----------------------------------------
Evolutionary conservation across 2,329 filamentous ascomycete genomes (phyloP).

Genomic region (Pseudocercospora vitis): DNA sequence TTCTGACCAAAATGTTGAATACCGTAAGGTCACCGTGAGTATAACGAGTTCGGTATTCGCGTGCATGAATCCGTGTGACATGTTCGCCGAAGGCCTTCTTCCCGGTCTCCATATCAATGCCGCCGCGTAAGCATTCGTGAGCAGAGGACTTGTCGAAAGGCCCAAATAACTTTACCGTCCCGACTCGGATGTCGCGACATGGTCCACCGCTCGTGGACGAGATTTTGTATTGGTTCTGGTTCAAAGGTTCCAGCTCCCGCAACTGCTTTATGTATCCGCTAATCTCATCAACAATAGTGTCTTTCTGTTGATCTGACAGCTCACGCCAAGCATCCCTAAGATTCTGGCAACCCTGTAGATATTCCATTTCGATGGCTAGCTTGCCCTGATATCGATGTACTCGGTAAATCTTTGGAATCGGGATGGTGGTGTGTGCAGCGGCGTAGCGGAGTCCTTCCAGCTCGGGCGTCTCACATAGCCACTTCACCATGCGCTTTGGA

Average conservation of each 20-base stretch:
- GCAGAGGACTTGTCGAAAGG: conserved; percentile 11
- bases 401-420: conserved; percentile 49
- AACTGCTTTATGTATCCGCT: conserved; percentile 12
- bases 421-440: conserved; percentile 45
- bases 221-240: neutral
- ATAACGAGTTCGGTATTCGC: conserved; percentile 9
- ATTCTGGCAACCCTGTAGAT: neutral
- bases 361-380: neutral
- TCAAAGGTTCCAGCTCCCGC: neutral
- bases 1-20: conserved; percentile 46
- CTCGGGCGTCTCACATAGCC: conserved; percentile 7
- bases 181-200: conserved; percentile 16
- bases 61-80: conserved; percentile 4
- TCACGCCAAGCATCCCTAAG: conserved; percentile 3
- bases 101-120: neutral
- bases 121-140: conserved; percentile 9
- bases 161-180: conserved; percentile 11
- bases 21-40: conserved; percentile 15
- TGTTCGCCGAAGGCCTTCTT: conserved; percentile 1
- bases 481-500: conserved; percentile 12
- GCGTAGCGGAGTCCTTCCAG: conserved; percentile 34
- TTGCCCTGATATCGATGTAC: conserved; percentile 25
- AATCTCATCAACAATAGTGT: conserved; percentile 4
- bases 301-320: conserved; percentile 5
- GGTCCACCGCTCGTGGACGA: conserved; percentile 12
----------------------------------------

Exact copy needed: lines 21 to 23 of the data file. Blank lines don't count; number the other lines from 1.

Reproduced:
- bases 21-40: conserved; percentile 15
- TGTTCGCCGAAGGCCTTCTT: conserved; percentile 1
- bases 481-500: conserved; percentile 12